My quest to fall in love with a new book project has made me think about how I stumbled upon the idea for my last one. I've been in an on-line writing practice group since July 1997. On October 24, 2004, I wrote the following opening lines on the topic, "This is What I Know:"
Normal people would have rallied around a bottle of Jack Daniels or resigned themselves to a lifetime of platinum drips to prolong the inevitable. But we were not normal people. My father was not a normal man.
When I reread the full 10-minute piece, I knew it had the makings of a book. Dad’s death. My depression. Our golf. Three topics intertwined. Even though it wouldn't be a novel, I signed up for National Novel Writing Month (aka NaNoWriMo) and used the month-long structure to pull the material out of me. During November 2004, I wrote 50,000 words about my father and golf. Each day I pulled up a memory and wrote 2,000 words not stopping to figure out how the pieces went together. Of that original writing practice, not one complete sentence remains in the book, but it gave me the doorway into the project. That’s what I’m looking for again - an opening.
Now I have two projects, a novel and a memoir, vying for my attention. I alternate working on them. For the novel, I look forward to NaNoWriMo again this November. With the memoir, I’m using the free novel-writing software yWriter. I hadn’t discovered yWriter when I began the last book, but it proved exceedingly helpful to plot the NaNoWriMo mess after I'd written it. This time I’m attempting to plot both books before I begin the writing. I find this awkward. There may indeed be two types of writers: those who plot before they write and those who plot after. Ignoring the strong possibility that I might be an after-the-fact plotter, I’m creating chapters and scene descriptions, trying to make something vaguely resembling a three-act play.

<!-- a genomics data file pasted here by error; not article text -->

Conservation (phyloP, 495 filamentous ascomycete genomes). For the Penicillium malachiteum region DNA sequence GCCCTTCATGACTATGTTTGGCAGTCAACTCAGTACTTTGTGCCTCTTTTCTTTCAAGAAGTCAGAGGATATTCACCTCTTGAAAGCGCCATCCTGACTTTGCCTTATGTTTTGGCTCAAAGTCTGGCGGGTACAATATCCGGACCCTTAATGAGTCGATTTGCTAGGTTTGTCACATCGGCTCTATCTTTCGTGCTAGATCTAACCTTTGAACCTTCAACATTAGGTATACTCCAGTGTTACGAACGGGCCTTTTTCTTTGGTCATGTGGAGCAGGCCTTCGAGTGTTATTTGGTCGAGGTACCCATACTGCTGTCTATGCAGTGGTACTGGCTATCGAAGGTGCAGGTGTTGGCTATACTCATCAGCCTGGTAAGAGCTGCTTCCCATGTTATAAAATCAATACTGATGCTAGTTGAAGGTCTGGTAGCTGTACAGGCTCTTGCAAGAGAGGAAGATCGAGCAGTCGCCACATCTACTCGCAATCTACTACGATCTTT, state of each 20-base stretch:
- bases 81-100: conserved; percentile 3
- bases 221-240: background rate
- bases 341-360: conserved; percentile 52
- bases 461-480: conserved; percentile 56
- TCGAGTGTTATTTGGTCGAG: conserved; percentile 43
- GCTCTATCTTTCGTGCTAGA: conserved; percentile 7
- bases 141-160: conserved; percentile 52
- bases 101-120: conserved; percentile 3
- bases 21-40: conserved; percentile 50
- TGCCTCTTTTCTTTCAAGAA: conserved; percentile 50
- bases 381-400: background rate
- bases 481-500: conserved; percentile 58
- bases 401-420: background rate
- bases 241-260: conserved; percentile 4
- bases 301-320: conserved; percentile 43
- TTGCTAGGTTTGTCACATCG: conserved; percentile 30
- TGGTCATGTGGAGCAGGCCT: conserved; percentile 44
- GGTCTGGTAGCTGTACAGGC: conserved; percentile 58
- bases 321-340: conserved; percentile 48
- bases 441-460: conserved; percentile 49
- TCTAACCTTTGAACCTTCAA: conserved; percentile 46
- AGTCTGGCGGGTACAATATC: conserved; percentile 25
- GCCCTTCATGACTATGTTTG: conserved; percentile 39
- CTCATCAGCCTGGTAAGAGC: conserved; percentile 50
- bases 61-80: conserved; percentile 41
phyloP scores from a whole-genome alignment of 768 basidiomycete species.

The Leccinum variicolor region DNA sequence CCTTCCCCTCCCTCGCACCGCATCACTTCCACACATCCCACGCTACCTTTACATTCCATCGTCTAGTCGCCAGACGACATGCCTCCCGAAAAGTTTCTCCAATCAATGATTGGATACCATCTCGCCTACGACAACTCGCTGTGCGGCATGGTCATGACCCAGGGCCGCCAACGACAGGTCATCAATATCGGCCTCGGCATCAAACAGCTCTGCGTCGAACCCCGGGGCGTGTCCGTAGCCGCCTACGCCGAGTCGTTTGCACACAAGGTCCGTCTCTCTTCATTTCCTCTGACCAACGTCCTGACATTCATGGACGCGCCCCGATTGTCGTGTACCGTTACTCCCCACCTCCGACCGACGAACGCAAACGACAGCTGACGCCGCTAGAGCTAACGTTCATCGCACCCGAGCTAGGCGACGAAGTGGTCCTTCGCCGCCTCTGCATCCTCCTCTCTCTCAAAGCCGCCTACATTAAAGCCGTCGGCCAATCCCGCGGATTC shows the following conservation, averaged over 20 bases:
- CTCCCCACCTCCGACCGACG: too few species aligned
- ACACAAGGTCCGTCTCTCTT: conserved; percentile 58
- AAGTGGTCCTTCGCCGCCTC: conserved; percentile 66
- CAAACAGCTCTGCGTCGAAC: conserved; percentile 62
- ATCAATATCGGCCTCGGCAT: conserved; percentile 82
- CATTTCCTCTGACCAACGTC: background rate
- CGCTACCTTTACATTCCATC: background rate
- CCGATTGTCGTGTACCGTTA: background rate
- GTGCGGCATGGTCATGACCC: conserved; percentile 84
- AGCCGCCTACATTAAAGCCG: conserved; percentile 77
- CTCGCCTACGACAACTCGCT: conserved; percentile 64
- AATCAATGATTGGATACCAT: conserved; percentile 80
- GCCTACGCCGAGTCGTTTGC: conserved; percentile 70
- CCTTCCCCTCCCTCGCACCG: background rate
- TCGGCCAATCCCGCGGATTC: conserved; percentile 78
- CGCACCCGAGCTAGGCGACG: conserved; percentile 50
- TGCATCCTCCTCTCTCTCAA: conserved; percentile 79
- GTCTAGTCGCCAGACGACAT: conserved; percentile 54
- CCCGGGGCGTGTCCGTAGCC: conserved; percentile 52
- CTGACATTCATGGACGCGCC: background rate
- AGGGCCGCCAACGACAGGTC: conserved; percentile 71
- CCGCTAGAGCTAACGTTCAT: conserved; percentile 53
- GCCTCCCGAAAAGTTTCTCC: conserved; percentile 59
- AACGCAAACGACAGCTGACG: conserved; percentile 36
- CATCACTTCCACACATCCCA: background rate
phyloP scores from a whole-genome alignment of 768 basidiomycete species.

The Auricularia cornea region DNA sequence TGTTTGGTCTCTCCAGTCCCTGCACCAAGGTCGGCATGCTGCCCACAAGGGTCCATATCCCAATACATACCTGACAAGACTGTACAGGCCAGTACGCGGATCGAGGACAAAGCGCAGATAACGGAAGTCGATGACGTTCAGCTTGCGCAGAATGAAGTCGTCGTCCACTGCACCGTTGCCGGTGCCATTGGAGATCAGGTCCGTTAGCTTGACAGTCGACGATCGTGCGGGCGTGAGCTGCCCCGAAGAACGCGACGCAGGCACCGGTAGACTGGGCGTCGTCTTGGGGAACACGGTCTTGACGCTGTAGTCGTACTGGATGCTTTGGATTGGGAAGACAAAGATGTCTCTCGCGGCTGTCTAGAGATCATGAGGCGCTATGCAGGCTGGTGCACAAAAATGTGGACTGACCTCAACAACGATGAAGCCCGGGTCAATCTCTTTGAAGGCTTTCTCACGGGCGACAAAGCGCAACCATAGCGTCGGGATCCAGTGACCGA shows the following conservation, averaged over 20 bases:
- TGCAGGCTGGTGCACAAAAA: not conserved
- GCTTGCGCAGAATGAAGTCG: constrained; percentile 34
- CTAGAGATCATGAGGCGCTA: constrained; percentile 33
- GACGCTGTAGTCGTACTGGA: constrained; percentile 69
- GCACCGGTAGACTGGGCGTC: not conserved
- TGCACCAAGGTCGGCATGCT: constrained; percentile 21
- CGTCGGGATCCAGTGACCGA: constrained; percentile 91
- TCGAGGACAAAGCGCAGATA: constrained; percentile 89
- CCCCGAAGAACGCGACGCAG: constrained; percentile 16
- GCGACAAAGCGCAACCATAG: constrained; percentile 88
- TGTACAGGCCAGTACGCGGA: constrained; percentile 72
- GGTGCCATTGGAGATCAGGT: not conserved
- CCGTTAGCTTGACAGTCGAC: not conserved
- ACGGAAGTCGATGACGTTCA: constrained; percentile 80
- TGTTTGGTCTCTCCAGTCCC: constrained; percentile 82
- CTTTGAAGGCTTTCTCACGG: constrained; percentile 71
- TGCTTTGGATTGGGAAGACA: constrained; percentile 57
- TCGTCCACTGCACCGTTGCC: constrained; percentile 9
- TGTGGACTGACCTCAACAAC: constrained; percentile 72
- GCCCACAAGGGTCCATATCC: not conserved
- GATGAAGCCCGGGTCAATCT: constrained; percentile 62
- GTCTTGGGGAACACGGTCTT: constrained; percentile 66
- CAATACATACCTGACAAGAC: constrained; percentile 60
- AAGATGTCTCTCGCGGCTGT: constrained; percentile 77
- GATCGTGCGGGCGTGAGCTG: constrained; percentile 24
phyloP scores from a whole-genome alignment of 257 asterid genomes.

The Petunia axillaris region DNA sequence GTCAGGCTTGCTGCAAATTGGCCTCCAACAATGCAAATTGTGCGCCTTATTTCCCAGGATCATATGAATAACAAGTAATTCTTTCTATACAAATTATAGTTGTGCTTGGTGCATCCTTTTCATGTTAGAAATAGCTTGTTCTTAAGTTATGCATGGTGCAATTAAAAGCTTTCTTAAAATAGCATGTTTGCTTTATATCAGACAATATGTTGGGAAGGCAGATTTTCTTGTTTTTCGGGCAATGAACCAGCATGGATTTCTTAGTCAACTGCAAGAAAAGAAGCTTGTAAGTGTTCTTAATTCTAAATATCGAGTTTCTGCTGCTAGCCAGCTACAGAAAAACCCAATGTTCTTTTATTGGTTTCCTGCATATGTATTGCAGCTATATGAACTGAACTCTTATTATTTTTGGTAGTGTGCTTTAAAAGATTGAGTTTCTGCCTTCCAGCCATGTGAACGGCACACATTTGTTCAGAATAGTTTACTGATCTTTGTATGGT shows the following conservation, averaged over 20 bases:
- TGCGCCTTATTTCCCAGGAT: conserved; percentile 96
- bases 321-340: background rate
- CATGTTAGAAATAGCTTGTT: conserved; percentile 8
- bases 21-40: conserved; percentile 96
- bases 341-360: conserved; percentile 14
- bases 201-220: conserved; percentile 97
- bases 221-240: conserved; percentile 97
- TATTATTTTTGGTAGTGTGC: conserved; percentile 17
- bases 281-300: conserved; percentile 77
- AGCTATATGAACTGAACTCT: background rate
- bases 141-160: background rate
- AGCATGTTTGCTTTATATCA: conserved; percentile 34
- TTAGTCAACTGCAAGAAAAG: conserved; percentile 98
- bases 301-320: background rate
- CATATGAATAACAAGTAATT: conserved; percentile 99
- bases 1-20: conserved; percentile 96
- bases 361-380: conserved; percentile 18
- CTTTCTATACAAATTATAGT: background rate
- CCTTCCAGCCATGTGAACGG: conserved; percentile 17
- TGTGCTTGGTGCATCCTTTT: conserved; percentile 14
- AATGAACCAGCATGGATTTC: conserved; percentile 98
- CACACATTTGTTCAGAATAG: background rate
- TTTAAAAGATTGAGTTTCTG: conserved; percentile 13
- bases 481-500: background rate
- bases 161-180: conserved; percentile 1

I don’t have a complete answer to the question, “How do you begin?” So I’d love to hear your input. Please let me know how you begin a writing project. I imagine there are as many methods as there are writers.
(c)Nita Sweeney, 2008, all rights reserved